Oppenheimer was truly a complicated person. Why did he make this fabrication based on elements of truth? My guess is that in early 1942, when Los Alamos was in its first stages of formation, there was considerable pressure on Groves not to appoint Oppenheimer as scientific leader. Further, after Groves made the appointment, because of Oppenheimer's past activities and his close connections with known communists, there was pressure to replace him. Groves would have informed Oppenheimer of this, at least in general terms if not in details. Oppenheimer wanted badly to prove himself as a scientfic leader, so he didn't want to be fired. He also wanted to demonstrate that he was a loyal citizen, so he reported the conversation with Chevalier to Groves. He should have known that Groves would have to report this to intelligence officials. But Oppenheimer, for a reason that only he would know, embellished the story by having the intermediary (or intermediaries) contact three people, not just himself. This would make the situation much more serious, including Chevalier's part, which then couldn't be simply explained as informing Oppenheimer of Eltenton's intentions. With three contacts, the intermediary appears to be part of the plot; hence, Oppenheimer's reluctance to name him.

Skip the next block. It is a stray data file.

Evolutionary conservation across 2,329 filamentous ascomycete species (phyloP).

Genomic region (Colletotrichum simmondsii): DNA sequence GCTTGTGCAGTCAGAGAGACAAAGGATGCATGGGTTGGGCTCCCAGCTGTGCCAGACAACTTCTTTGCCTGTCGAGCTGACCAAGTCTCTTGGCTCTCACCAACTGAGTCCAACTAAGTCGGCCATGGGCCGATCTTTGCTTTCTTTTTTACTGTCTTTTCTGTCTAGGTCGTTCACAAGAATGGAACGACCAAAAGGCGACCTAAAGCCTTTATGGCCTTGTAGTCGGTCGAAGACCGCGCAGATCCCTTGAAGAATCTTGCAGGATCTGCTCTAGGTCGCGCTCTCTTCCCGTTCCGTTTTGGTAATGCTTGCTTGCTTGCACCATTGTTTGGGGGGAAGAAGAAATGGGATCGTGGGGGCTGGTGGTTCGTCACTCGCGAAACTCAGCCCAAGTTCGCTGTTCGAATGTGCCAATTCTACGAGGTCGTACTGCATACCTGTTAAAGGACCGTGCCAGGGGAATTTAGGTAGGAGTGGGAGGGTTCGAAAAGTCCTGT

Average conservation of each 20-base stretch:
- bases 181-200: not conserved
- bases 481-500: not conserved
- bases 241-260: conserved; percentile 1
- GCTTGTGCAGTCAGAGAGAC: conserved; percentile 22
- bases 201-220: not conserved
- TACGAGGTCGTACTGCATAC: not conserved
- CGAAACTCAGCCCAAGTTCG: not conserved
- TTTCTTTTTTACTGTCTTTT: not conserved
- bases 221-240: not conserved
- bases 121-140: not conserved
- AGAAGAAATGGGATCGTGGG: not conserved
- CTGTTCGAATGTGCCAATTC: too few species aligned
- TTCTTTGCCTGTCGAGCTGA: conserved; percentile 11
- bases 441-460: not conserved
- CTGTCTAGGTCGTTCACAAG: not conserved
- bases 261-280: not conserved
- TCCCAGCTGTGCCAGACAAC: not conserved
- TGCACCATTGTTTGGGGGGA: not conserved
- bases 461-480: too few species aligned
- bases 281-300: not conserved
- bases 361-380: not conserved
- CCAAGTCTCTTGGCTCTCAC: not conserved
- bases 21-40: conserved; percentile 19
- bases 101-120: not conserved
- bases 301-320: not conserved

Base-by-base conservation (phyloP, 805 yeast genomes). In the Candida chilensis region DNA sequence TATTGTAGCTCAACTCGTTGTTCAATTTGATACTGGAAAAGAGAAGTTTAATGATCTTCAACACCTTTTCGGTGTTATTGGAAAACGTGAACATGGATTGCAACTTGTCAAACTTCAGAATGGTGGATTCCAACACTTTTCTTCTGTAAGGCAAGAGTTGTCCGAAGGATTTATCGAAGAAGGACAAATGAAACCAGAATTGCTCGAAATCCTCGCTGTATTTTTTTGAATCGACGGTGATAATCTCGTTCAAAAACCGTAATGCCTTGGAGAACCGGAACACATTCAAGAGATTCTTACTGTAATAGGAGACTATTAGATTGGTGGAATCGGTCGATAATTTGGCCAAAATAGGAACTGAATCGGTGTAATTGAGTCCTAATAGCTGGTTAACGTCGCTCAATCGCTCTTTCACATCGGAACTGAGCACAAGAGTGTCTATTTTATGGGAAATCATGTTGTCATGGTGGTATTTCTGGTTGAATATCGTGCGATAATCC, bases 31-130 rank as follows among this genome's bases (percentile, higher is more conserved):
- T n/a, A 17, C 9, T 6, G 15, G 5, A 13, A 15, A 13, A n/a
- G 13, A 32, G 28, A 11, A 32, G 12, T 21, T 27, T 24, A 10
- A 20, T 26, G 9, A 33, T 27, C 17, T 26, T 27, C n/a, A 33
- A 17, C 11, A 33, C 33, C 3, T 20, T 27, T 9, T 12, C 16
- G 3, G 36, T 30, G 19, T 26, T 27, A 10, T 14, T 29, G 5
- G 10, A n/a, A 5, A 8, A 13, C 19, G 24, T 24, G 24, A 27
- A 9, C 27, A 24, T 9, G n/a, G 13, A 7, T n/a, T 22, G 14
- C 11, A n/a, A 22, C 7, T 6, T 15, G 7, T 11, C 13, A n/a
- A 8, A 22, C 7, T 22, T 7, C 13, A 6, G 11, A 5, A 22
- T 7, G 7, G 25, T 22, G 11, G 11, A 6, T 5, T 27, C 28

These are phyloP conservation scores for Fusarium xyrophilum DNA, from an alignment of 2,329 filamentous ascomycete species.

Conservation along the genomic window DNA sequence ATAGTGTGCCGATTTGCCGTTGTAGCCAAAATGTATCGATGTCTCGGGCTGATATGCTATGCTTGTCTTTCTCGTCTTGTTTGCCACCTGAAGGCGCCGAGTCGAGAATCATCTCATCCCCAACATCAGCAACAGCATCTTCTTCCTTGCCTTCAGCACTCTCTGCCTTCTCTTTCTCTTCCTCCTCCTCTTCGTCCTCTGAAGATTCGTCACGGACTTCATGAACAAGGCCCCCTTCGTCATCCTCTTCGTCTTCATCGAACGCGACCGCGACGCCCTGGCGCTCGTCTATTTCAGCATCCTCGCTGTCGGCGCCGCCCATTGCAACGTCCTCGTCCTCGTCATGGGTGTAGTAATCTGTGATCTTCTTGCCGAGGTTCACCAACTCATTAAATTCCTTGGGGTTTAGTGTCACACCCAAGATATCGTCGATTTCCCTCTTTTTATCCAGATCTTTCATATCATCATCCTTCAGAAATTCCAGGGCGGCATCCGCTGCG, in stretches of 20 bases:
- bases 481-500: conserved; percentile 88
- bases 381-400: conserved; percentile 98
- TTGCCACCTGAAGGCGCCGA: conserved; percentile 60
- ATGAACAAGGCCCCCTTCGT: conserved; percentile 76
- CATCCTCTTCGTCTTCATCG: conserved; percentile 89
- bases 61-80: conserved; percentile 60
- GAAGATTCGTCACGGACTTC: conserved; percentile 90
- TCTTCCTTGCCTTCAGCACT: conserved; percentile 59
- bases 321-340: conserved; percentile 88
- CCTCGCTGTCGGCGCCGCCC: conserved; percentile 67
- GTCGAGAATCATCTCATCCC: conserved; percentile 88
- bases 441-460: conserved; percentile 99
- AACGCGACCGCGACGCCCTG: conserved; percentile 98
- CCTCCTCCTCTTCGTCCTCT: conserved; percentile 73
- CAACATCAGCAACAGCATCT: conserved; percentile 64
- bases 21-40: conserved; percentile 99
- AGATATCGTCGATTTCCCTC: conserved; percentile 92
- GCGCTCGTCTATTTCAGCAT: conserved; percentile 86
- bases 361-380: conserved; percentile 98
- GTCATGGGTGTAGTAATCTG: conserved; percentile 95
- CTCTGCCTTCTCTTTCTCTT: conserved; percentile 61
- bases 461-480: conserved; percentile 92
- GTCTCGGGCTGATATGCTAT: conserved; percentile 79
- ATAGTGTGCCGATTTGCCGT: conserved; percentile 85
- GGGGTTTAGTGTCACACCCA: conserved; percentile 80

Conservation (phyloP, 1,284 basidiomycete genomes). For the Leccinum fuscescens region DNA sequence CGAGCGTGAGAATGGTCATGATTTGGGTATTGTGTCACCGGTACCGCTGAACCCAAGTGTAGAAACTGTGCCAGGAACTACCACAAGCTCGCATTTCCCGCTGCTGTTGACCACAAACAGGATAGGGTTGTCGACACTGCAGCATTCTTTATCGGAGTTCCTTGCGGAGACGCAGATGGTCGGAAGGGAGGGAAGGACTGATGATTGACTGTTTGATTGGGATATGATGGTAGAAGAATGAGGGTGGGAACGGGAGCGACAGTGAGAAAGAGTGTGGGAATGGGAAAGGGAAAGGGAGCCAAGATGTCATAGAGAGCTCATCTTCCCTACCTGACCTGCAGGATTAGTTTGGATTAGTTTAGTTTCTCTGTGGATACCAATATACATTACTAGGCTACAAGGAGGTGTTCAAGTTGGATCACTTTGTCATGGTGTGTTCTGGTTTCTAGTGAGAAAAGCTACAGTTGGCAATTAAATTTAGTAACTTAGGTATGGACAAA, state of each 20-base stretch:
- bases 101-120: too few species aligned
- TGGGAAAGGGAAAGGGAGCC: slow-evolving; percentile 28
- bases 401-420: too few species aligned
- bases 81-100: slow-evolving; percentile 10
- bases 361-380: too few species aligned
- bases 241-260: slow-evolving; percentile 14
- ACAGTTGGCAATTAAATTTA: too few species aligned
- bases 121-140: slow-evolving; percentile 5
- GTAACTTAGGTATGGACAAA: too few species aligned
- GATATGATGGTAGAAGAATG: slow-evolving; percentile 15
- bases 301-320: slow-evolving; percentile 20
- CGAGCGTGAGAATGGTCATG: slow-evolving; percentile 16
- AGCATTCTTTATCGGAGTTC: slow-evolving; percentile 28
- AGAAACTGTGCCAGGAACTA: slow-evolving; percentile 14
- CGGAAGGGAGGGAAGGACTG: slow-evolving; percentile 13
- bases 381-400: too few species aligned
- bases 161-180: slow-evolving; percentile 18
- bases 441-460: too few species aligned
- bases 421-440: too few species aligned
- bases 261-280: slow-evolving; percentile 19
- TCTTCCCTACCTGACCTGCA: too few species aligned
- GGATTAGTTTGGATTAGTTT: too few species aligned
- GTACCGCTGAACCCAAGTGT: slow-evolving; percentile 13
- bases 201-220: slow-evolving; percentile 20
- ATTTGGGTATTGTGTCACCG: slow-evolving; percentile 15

What famous physicist received the Nobel prize in part for an incorrect interpretation of important physics?

Enrico Fermi was awarded the Nobel prize in Physics in 1938 for his work in systematically bombarding elements with neutrons, starting in 1932 when Chadwick discovered the neutron. Being uncharged, neutrons can more easily enter a (positively charged) atomic nucleus. Further, they can enter at low speeds, down to thermal energies, which are a fraction of an electron volt. Fermi found that slow neutrons are generally more likely to be absorbed than fast ones, with the cross-section going approximately inversely with speed. Consequently, he used paraffin, which has many hydrogen atoms, to slow the neutrons, and increase the probability of absorption.

When neutrons are absorbed, an isotope of the element with an extra neutron is produced. This is often in an excited state, and typically decays in one of three ways: electromagnetically, with emission of a gamma ray; by the weak interaction with electron or positron emission, producing an element with one more or one less proton; or by the strong interaction, expelling a helium nucleus (alpha particle) and generating an element with two less protons.